2. Building business resiliency

The risk of inaction on responsible data is too high. In a context where business earnings, particularly in the tech sector, are in decline, businesses cannot afford the legal, financial and reputational risks that could come from data breaches, security incidents or ethical misconduct. And while legal compliance and risk is one consideration, when it comes to business resilience, the need for building proactive and sustainable data responsibility guardrails extends well beyond compliance.

Access to critical data and insights has been observed as an integral component of building business resilience in crises situations. Data-driven insights can help companies navigate difficult resourcing and hiring decisions. Equally important as companies look to gain insights from the data they store and collect is how responsible data frameworks are guiding decision making processes. Such frameworks can protect companies from making suboptimal business decisions that threaten to exacerbate existing harms and further bias, particularly when it comes to resourcing.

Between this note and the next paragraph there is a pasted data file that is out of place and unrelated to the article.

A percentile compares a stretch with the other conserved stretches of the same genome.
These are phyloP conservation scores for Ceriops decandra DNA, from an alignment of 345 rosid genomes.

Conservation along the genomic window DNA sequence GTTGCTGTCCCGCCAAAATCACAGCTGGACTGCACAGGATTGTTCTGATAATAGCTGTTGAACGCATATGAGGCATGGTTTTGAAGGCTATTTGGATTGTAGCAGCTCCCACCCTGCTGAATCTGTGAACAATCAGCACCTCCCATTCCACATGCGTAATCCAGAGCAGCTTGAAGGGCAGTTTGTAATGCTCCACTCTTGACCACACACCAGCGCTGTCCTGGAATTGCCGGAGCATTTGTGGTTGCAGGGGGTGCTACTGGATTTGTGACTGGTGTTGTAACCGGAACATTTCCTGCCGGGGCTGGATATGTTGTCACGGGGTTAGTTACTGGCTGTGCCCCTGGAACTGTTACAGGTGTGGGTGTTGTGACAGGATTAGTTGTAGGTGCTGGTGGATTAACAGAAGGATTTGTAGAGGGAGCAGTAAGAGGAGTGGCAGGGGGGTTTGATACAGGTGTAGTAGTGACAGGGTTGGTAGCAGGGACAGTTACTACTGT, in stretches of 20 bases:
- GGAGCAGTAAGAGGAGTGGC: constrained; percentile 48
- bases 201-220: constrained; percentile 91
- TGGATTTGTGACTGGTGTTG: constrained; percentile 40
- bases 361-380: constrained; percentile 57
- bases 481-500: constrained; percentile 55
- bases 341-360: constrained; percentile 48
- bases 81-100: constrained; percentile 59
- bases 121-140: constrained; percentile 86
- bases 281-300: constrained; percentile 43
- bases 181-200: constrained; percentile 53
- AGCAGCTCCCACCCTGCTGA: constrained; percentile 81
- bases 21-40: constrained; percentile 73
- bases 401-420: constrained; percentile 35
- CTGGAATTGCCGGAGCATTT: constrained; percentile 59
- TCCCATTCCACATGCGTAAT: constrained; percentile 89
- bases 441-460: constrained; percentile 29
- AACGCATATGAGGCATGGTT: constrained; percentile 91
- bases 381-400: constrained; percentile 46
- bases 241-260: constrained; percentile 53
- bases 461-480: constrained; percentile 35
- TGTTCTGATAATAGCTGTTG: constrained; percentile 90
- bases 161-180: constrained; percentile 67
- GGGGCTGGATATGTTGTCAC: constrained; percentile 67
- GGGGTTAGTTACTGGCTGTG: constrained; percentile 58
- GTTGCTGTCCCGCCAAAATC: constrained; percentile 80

In a world where technological innovation often outpaces legislation, building responsible data frameworks from the outset and in the design phase of the life cycle of technology can help product teams and engineers ensure that guardrails are engrained in the DNA of new services and products themselves, despite changes to use, customer base or to the technology itself brought about by disruption.